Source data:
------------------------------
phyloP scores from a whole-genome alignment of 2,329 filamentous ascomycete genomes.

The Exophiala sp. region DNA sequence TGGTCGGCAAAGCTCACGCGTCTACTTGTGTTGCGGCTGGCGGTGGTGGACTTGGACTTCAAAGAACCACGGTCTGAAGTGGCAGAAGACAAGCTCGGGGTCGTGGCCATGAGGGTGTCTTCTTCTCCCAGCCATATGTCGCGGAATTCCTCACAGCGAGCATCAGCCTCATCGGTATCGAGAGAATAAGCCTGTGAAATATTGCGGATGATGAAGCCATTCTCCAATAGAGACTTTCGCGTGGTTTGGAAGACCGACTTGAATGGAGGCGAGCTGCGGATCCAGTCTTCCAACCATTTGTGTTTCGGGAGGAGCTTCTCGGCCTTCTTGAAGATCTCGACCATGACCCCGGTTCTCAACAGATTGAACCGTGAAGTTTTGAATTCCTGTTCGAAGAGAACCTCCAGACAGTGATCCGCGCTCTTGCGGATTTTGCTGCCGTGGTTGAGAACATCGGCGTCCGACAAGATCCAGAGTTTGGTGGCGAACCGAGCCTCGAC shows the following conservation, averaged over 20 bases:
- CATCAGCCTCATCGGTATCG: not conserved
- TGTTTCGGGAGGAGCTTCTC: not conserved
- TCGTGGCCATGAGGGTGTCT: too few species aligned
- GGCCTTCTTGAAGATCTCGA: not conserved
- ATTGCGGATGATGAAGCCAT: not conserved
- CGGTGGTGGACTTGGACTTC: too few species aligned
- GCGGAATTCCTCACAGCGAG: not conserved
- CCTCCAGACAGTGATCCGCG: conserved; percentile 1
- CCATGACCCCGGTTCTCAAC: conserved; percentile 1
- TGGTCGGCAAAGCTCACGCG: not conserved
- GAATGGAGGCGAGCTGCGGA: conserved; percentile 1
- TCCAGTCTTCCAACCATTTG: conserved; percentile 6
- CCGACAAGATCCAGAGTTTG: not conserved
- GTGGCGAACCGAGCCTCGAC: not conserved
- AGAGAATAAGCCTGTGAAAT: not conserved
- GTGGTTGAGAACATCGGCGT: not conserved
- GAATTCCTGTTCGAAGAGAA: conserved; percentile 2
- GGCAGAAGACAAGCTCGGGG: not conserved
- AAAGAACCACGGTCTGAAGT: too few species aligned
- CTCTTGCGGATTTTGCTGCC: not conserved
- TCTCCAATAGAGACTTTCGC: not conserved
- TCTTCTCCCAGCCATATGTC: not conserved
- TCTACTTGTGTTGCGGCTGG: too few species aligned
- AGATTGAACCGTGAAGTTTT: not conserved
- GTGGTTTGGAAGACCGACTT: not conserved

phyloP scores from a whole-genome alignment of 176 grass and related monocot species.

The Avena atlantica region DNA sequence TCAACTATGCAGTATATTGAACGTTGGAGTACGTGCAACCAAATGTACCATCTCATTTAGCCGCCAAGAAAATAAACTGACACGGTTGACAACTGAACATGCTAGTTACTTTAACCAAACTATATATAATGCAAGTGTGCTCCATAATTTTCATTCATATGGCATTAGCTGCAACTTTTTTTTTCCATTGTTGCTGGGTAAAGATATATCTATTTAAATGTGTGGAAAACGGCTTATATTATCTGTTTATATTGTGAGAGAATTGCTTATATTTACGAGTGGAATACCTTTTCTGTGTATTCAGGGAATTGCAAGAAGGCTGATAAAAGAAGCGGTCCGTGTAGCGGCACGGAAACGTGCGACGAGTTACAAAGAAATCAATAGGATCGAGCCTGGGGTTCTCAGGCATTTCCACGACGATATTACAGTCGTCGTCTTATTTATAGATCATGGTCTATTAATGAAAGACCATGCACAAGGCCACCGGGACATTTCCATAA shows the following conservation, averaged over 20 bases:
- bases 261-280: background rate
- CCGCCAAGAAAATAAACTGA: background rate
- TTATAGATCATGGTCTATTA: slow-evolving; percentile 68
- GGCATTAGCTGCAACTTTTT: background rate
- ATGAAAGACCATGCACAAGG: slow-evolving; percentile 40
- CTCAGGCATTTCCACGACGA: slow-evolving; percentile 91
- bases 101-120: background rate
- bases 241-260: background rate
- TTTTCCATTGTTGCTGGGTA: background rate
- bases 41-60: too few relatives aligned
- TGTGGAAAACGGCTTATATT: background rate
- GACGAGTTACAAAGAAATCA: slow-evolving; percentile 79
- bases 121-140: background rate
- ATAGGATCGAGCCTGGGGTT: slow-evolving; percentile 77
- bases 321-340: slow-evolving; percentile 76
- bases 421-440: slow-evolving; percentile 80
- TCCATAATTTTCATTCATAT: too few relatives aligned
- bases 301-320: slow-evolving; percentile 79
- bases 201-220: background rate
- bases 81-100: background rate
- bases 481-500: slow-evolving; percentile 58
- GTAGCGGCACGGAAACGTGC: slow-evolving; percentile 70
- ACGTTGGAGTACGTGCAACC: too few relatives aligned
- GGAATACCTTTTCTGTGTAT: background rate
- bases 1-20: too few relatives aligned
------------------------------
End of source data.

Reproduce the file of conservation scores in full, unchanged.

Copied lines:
phyloP scores from a whole-genome alignment of 2,329 filamentous ascomycete genomes.

The Exophiala sp. region DNA sequence TGGTCGGCAAAGCTCACGCGTCTACTTGTGTTGCGGCTGGCGGTGGTGGACTTGGACTTCAAAGAACCACGGTCTGAAGTGGCAGAAGACAAGCTCGGGGTCGTGGCCATGAGGGTGTCTTCTTCTCCCAGCCATATGTCGCGGAATTCCTCACAGCGAGCATCAGCCTCATCGGTATCGAGAGAATAAGCCTGTGAAATATTGCGGATGATGAAGCCATTCTCCAATAGAGACTTTCGCGTGGTTTGGAAGACCGACTTGAATGGAGGCGAGCTGCGGATCCAGTCTTCCAACCATTTGTGTTTCGGGAGGAGCTTCTCGGCCTTCTTGAAGATCTCGACCATGACCCCGGTTCTCAACAGATTGAACCGTGAAGTTTTGAATTCCTGTTCGAAGAGAACCTCCAGACAGTGATCCGCGCTCTTGCGGATTTTGCTGCCGTGGTTGAGAACATCGGCGTCCGACAAGATCCAGAGTTTGGTGGCGAACCGAGCCTCGAC shows the following conservation, averaged over 20 bases:
- CATCAGCCTCATCGGTATCG: not conserved
- TGTTTCGGGAGGAGCTTCTC: not conserved
- TCGTGGCCATGAGGGTGTCT: too few species aligned
- GGCCTTCTTGAAGATCTCGA: not conserved
- ATTGCGGATGATGAAGCCAT: not conserved
- CGGTGGTGGACTTGGACTTC: too few species aligned
- GCGGAATTCCTCACAGCGAG: not conserved
- CCTCCAGACAGTGATCCGCG: conserved; percentile 1
- CCATGACCCCGGTTCTCAAC: conserved; percentile 1
- TGGTCGGCAAAGCTCACGCG: not conserved
- GAATGGAGGCGAGCTGCGGA: conserved; percentile 1
- TCCAGTCTTCCAACCATTTG: conserved; percentile 6
- CCGACAAGATCCAGAGTTTG: not conserved
- GTGGCGAACCGAGCCTCGAC: not conserved
- AGAGAATAAGCCTGTGAAAT: not conserved
- GTGGTTGAGAACATCGGCGT: not conserved
- GAATTCCTGTTCGAAGAGAA: conserved; percentile 2
- GGCAGAAGACAAGCTCGGGG: not conserved
- AAAGAACCACGGTCTGAAGT: too few species aligned
- CTCTTGCGGATTTTGCTGCC: not conserved
- TCTCCAATAGAGACTTTCGC: not conserved
- TCTTCTCCCAGCCATATGTC: not conserved
- TCTACTTGTGTTGCGGCTGG: too few species aligned
- AGATTGAACCGTGAAGTTTT: not conserved
- GTGGTTTGGAAGACCGACTT: not conserved

phyloP scores from a whole-genome alignment of 176 grass and related monocot species.

The Avena atlantica region DNA sequence TCAACTATGCAGTATATTGAACGTTGGAGTACGTGCAACCAAATGTACCATCTCATTTAGCCGCCAAGAAAATAAACTGACACGGTTGACAACTGAACATGCTAGTTACTTTAACCAAACTATATATAATGCAAGTGTGCTCCATAATTTTCATTCATATGGCATTAGCTGCAACTTTTTTTTTCCATTGTTGCTGGGTAAAGATATATCTATTTAAATGTGTGGAAAACGGCTTATATTATCTGTTTATATTGTGAGAGAATTGCTTATATTTACGAGTGGAATACCTTTTCTGTGTATTCAGGGAATTGCAAGAAGGCTGATAAAAGAAGCGGTCCGTGTAGCGGCACGGAAACGTGCGACGAGTTACAAAGAAATCAATAGGATCGAGCCTGGGGTTCTCAGGCATTTCCACGACGATATTACAGTCGTCGTCTTATTTATAGATCATGGTCTATTAATGAAAGACCATGCACAAGGCCACCGGGACATTTCCATAA shows the following conservation, averaged over 20 bases:
- bases 261-280: background rate
- CCGCCAAGAAAATAAACTGA: background rate
- TTATAGATCATGGTCTATTA: slow-evolving; percentile 68
- GGCATTAGCTGCAACTTTTT: background rate
- ATGAAAGACCATGCACAAGG: slow-evolving; percentile 40
- CTCAGGCATTTCCACGACGA: slow-evolving; percentile 91
- bases 101-120: background rate
- bases 241-260: background rate
- TTTTCCATTGTTGCTGGGTA: background rate
- bases 41-60: too few relatives aligned
- TGTGGAAAACGGCTTATATT: background rate
- GACGAGTTACAAAGAAATCA: slow-evolving; percentile 79
- bases 121-140: background rate
- ATAGGATCGAGCCTGGGGTT: slow-evolving; percentile 77
- bases 321-340: slow-evolving; percentile 76
- bases 421-440: slow-evolving; percentile 80
- TCCATAATTTTCATTCATAT: too few relatives aligned
- bases 301-320: slow-evolving; percentile 79
- bases 201-220: background rate
- bases 81-100: background rate
- bases 481-500: slow-evolving; percentile 58
- GTAGCGGCACGGAAACGTGC: slow-evolving; percentile 70
- ACGTTGGAGTACGTGCAACC: too few relatives aligned
- GGAATACCTTTTCTGTGTAT: background rate
- bases 1-20: too few relatives aligned